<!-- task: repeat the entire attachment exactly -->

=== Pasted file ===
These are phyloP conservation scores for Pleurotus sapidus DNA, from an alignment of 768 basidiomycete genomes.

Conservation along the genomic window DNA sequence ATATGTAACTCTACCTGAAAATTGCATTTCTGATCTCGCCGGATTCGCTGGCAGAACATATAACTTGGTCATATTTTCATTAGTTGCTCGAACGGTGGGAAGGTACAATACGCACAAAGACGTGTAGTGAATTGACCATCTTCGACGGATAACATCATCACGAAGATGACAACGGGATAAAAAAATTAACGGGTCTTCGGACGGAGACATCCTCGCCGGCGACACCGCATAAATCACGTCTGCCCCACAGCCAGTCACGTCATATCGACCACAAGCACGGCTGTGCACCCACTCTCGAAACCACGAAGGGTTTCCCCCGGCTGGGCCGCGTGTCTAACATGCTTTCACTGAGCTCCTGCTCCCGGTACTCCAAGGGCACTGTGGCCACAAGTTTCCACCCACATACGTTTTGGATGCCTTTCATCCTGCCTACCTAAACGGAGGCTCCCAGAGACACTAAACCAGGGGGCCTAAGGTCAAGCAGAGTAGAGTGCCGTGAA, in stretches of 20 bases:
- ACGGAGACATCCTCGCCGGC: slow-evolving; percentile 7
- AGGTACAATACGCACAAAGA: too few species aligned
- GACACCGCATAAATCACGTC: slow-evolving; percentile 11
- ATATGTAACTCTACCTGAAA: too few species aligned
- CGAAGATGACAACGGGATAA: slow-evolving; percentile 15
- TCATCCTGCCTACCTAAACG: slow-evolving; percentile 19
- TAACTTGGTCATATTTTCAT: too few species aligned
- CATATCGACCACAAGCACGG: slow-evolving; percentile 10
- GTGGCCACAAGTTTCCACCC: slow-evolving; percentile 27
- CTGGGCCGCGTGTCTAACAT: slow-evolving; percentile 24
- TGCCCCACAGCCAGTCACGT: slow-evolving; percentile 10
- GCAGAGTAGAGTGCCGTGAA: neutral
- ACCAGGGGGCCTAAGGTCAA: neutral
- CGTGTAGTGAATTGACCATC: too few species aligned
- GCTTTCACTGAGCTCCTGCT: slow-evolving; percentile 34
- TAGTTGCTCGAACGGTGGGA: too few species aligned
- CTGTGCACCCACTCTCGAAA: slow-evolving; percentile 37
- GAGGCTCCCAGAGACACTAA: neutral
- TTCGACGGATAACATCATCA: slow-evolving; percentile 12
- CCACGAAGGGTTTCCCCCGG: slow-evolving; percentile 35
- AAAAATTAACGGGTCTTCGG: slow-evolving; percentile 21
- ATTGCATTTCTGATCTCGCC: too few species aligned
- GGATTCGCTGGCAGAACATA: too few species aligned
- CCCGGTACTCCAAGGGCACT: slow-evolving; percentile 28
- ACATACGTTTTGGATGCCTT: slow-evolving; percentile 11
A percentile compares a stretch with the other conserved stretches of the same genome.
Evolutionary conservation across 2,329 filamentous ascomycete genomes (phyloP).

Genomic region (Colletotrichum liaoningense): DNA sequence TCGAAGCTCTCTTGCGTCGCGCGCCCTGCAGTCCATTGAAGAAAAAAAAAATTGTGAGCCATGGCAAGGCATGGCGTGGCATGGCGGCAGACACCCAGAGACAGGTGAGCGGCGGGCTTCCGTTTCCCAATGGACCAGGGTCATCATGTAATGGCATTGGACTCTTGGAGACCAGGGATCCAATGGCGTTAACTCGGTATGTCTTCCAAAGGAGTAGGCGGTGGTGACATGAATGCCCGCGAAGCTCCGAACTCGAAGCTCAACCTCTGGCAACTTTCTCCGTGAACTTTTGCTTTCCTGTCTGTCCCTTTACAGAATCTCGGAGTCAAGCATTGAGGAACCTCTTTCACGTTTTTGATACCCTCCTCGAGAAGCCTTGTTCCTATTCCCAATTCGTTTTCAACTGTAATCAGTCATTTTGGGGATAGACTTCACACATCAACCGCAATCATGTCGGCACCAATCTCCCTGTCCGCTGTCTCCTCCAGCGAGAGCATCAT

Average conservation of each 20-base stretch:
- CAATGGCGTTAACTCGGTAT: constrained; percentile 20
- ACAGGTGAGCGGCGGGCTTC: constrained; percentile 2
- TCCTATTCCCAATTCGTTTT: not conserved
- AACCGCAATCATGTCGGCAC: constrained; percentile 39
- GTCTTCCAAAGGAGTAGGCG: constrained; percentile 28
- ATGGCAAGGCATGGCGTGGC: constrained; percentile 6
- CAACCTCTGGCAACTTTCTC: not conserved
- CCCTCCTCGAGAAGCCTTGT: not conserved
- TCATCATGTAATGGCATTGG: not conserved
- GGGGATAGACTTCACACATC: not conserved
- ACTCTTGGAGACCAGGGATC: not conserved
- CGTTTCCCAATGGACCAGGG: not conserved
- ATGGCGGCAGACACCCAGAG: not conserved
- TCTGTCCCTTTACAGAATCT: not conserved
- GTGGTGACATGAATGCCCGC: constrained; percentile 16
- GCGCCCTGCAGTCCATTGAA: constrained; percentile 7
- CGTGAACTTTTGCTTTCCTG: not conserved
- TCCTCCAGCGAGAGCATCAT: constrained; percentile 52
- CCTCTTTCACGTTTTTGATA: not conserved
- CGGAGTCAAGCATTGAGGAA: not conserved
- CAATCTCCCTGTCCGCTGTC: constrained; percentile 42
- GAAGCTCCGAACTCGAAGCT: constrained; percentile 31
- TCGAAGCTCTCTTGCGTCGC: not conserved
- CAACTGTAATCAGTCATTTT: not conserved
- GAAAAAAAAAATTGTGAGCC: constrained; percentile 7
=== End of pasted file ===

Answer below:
These are phyloP conservation scores for Pleurotus sapidus DNA, from an alignment of 768 basidiomycete genomes.

Conservation along the genomic window DNA sequence ATATGTAACTCTACCTGAAAATTGCATTTCTGATCTCGCCGGATTCGCTGGCAGAACATATAACTTGGTCATATTTTCATTAGTTGCTCGAACGGTGGGAAGGTACAATACGCACAAAGACGTGTAGTGAATTGACCATCTTCGACGGATAACATCATCACGAAGATGACAACGGGATAAAAAAATTAACGGGTCTTCGGACGGAGACATCCTCGCCGGCGACACCGCATAAATCACGTCTGCCCCACAGCCAGTCACGTCATATCGACCACAAGCACGGCTGTGCACCCACTCTCGAAACCACGAAGGGTTTCCCCCGGCTGGGCCGCGTGTCTAACATGCTTTCACTGAGCTCCTGCTCCCGGTACTCCAAGGGCACTGTGGCCACAAGTTTCCACCCACATACGTTTTGGATGCCTTTCATCCTGCCTACCTAAACGGAGGCTCCCAGAGACACTAAACCAGGGGGCCTAAGGTCAAGCAGAGTAGAGTGCCGTGAA, in stretches of 20 bases:
- ACGGAGACATCCTCGCCGGC: slow-evolving; percentile 7
- AGGTACAATACGCACAAAGA: too few species aligned
- GACACCGCATAAATCACGTC: slow-evolving; percentile 11
- ATATGTAACTCTACCTGAAA: too few species aligned
- CGAAGATGACAACGGGATAA: slow-evolving; percentile 15
- TCATCCTGCCTACCTAAACG: slow-evolving; percentile 19
- TAACTTGGTCATATTTTCAT: too few species aligned
- CATATCGACCACAAGCACGG: slow-evolving; percentile 10
- GTGGCCACAAGTTTCCACCC: slow-evolving; percentile 27
- CTGGGCCGCGTGTCTAACAT: slow-evolving; percentile 24
- TGCCCCACAGCCAGTCACGT: slow-evolving; percentile 10
- GCAGAGTAGAGTGCCGTGAA: neutral
- ACCAGGGGGCCTAAGGTCAA: neutral
- CGTGTAGTGAATTGACCATC: too few species aligned
- GCTTTCACTGAGCTCCTGCT: slow-evolving; percentile 34
- TAGTTGCTCGAACGGTGGGA: too few species aligned
- CTGTGCACCCACTCTCGAAA: slow-evolving; percentile 37
- GAGGCTCCCAGAGACACTAA: neutral
- TTCGACGGATAACATCATCA: slow-evolving; percentile 12
- CCACGAAGGGTTTCCCCCGG: slow-evolving; percentile 35
- AAAAATTAACGGGTCTTCGG: slow-evolving; percentile 21
- ATTGCATTTCTGATCTCGCC: too few species aligned
- GGATTCGCTGGCAGAACATA: too few species aligned
- CCCGGTACTCCAAGGGCACT: slow-evolving; percentile 28
- ACATACGTTTTGGATGCCTT: slow-evolving; percentile 11
A percentile compares a stretch with the other conserved stretches of the same genome.
Evolutionary conservation across 2,329 filamentous ascomycete genomes (phyloP).

Genomic region (Colletotrichum liaoningense): DNA sequence TCGAAGCTCTCTTGCGTCGCGCGCCCTGCAGTCCATTGAAGAAAAAAAAAATTGTGAGCCATGGCAAGGCATGGCGTGGCATGGCGGCAGACACCCAGAGACAGGTGAGCGGCGGGCTTCCGTTTCCCAATGGACCAGGGTCATCATGTAATGGCATTGGACTCTTGGAGACCAGGGATCCAATGGCGTTAACTCGGTATGTCTTCCAAAGGAGTAGGCGGTGGTGACATGAATGCCCGCGAAGCTCCGAACTCGAAGCTCAACCTCTGGCAACTTTCTCCGTGAACTTTTGCTTTCCTGTCTGTCCCTTTACAGAATCTCGGAGTCAAGCATTGAGGAACCTCTTTCACGTTTTTGATACCCTCCTCGAGAAGCCTTGTTCCTATTCCCAATTCGTTTTCAACTGTAATCAGTCATTTTGGGGATAGACTTCACACATCAACCGCAATCATGTCGGCACCAATCTCCCTGTCCGCTGTCTCCTCCAGCGAGAGCATCAT

Average conservation of each 20-base stretch:
- CAATGGCGTTAACTCGGTAT: constrained; percentile 20
- ACAGGTGAGCGGCGGGCTTC: constrained; percentile 2
- TCCTATTCCCAATTCGTTTT: not conserved
- AACCGCAATCATGTCGGCAC: constrained; percentile 39
- GTCTTCCAAAGGAGTAGGCG: constrained; percentile 28
- ATGGCAAGGCATGGCGTGGC: constrained; percentile 6
- CAACCTCTGGCAACTTTCTC: not conserved
- CCCTCCTCGAGAAGCCTTGT: not conserved
- TCATCATGTAATGGCATTGG: not conserved
- GGGGATAGACTTCACACATC: not conserved
- ACTCTTGGAGACCAGGGATC: not conserved
- CGTTTCCCAATGGACCAGGG: not conserved
- ATGGCGGCAGACACCCAGAG: not conserved
- TCTGTCCCTTTACAGAATCT: not conserved
- GTGGTGACATGAATGCCCGC: constrained; percentile 16
- GCGCCCTGCAGTCCATTGAA: constrained; percentile 7
- CGTGAACTTTTGCTTTCCTG: not conserved
- TCCTCCAGCGAGAGCATCAT: constrained; percentile 52
- CCTCTTTCACGTTTTTGATA: not conserved
- CGGAGTCAAGCATTGAGGAA: not conserved
- CAATCTCCCTGTCCGCTGTC: constrained; percentile 42
- GAAGCTCCGAACTCGAAGCT: constrained; percentile 31
- TCGAAGCTCTCTTGCGTCGC: not conserved
- CAACTGTAATCAGTCATTTT: not conserved
- GAAAAAAAAAATTGTGAGCC: constrained; percentile 7